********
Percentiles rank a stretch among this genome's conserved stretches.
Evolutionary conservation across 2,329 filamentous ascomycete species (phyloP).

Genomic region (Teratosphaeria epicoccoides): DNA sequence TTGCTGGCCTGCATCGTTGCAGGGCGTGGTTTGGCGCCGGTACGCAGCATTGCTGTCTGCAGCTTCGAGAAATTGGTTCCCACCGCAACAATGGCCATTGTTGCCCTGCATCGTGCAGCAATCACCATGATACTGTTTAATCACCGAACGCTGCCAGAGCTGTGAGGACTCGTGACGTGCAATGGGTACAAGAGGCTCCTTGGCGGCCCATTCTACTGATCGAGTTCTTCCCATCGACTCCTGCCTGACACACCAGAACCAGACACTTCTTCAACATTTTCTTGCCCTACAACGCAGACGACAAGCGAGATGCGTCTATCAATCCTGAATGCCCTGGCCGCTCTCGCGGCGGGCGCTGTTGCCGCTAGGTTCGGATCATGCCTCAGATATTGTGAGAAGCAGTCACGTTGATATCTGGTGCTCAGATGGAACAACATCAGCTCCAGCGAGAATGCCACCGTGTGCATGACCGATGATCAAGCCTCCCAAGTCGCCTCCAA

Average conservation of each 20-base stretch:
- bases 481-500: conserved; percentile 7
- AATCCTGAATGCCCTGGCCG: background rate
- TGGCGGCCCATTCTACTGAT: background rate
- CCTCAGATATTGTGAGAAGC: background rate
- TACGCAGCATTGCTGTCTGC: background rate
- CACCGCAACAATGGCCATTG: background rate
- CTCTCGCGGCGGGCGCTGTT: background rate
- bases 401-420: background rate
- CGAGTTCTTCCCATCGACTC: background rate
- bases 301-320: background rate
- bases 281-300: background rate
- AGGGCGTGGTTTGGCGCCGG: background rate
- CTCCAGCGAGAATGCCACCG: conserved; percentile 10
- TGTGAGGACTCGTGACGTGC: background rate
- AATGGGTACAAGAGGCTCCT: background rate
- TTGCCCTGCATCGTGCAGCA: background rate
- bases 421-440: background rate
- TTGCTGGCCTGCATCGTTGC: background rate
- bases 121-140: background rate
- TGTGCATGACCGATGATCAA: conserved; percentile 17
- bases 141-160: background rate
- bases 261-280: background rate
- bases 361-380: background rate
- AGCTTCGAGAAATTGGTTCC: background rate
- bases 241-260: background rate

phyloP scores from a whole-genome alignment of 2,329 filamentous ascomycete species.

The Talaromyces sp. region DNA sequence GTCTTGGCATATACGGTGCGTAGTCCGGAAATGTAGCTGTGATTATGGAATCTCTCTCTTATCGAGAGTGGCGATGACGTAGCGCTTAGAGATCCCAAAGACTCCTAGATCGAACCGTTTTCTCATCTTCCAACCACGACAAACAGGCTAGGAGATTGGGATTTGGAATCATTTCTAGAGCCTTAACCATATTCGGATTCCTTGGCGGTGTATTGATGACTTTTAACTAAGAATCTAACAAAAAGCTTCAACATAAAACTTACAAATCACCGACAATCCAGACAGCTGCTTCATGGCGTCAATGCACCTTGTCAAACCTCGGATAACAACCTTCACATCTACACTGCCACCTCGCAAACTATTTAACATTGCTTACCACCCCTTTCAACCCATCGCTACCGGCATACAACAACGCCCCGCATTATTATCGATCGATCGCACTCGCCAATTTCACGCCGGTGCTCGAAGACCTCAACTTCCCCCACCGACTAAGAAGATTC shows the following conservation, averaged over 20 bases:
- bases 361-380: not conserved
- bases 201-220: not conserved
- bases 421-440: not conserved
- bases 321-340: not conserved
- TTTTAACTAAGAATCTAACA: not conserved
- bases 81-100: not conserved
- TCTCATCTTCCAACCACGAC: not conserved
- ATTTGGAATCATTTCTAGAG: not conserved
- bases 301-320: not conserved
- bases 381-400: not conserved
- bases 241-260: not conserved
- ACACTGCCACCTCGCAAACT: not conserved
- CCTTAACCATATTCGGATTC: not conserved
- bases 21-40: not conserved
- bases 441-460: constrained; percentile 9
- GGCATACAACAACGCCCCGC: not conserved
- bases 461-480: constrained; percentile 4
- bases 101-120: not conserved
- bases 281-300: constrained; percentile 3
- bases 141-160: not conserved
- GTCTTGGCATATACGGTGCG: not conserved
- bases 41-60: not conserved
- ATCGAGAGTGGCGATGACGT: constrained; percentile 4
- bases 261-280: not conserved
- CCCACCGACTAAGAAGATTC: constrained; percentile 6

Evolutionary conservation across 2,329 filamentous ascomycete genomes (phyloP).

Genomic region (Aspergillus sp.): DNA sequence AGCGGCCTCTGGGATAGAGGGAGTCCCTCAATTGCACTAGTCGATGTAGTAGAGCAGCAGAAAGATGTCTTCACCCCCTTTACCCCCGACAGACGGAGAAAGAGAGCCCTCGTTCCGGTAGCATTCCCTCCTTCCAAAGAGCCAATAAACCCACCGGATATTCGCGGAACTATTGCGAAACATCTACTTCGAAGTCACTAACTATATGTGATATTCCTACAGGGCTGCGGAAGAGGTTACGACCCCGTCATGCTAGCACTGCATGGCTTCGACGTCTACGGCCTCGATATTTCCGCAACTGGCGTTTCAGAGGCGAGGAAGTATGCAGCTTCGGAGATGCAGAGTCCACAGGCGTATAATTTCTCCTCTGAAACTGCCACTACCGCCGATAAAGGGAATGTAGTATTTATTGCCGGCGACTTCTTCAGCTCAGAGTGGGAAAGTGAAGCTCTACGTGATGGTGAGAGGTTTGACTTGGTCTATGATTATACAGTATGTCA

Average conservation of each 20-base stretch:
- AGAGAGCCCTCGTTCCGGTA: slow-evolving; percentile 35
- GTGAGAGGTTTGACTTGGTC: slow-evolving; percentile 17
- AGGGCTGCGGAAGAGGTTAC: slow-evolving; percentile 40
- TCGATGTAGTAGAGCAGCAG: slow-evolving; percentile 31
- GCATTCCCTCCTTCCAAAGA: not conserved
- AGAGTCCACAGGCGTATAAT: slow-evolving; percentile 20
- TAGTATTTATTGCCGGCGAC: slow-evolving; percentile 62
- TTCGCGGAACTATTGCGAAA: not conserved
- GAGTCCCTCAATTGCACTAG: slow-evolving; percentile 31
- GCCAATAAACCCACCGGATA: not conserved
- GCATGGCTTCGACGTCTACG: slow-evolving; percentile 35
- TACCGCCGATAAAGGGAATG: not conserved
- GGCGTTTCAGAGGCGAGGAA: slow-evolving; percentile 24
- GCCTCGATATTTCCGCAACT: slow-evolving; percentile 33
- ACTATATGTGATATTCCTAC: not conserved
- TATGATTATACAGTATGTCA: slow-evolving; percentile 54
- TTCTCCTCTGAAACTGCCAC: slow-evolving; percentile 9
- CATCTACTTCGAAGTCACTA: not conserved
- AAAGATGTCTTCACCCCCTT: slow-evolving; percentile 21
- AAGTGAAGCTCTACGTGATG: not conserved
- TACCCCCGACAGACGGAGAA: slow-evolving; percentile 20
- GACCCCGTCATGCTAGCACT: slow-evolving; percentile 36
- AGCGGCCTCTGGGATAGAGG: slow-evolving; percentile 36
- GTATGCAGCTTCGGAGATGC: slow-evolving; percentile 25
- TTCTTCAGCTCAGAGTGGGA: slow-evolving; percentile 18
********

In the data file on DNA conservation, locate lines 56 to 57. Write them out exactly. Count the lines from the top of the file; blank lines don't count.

- CCCACCGACTAAGAAGATTC: constrained; percentile 6

Evolutionary conservation across 2,329 filamentous ascomycete genomes (phyloP).